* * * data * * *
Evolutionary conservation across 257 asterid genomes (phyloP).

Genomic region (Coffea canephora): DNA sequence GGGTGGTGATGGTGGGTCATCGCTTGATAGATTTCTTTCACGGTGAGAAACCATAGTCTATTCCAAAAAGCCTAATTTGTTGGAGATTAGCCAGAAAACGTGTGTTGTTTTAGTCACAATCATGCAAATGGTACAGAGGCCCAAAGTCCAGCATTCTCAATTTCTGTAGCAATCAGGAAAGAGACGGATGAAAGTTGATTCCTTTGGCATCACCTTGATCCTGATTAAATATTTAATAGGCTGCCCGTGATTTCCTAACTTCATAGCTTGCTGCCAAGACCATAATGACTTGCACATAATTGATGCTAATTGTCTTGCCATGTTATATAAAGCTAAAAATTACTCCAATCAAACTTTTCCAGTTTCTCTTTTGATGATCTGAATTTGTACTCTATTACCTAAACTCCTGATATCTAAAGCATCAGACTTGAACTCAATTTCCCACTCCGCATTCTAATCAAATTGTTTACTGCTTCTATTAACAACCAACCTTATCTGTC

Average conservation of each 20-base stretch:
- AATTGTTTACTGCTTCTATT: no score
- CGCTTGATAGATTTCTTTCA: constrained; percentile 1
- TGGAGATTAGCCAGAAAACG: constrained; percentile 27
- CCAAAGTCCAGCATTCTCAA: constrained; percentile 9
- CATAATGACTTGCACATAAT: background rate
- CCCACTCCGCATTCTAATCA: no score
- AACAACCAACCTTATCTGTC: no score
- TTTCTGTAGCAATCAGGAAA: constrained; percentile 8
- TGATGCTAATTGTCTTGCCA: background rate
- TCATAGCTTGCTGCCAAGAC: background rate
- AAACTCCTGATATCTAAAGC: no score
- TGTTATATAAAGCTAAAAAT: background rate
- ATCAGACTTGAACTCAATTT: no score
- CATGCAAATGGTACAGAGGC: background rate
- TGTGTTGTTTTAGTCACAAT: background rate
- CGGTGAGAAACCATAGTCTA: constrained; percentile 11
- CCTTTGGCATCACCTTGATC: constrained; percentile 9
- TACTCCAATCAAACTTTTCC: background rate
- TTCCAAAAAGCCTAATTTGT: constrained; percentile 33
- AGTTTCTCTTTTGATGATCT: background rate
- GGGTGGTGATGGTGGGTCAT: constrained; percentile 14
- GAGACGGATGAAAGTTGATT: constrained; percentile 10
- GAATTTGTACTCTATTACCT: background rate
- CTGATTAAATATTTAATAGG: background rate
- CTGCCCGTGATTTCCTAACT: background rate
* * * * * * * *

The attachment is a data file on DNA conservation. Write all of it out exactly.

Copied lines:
Evolutionary conservation across 257 asterid genomes (phyloP).

Genomic region (Coffea canephora): DNA sequence GGGTGGTGATGGTGGGTCATCGCTTGATAGATTTCTTTCACGGTGAGAAACCATAGTCTATTCCAAAAAGCCTAATTTGTTGGAGATTAGCCAGAAAACGTGTGTTGTTTTAGTCACAATCATGCAAATGGTACAGAGGCCCAAAGTCCAGCATTCTCAATTTCTGTAGCAATCAGGAAAGAGACGGATGAAAGTTGATTCCTTTGGCATCACCTTGATCCTGATTAAATATTTAATAGGCTGCCCGTGATTTCCTAACTTCATAGCTTGCTGCCAAGACCATAATGACTTGCACATAATTGATGCTAATTGTCTTGCCATGTTATATAAAGCTAAAAATTACTCCAATCAAACTTTTCCAGTTTCTCTTTTGATGATCTGAATTTGTACTCTATTACCTAAACTCCTGATATCTAAAGCATCAGACTTGAACTCAATTTCCCACTCCGCATTCTAATCAAATTGTTTACTGCTTCTATTAACAACCAACCTTATCTGTC

Average conservation of each 20-base stretch:
- AATTGTTTACTGCTTCTATT: no score
- CGCTTGATAGATTTCTTTCA: constrained; percentile 1
- TGGAGATTAGCCAGAAAACG: constrained; percentile 27
- CCAAAGTCCAGCATTCTCAA: constrained; percentile 9
- CATAATGACTTGCACATAAT: background rate
- CCCACTCCGCATTCTAATCA: no score
- AACAACCAACCTTATCTGTC: no score
- TTTCTGTAGCAATCAGGAAA: constrained; percentile 8
- TGATGCTAATTGTCTTGCCA: background rate
- TCATAGCTTGCTGCCAAGAC: background rate
- AAACTCCTGATATCTAAAGC: no score
- TGTTATATAAAGCTAAAAAT: background rate
- ATCAGACTTGAACTCAATTT: no score
- CATGCAAATGGTACAGAGGC: background rate
- TGTGTTGTTTTAGTCACAAT: background rate
- CGGTGAGAAACCATAGTCTA: constrained; percentile 11
- CCTTTGGCATCACCTTGATC: constrained; percentile 9
- TACTCCAATCAAACTTTTCC: background rate
- TTCCAAAAAGCCTAATTTGT: constrained; percentile 33
- AGTTTCTCTTTTGATGATCT: background rate
- GGGTGGTGATGGTGGGTCAT: constrained; percentile 14
- GAGACGGATGAAAGTTGATT: constrained; percentile 10
- GAATTTGTACTCTATTACCT: background rate
- CTGATTAAATATTTAATAGG: background rate
- CTGCCCGTGATTTCCTAACT: background rate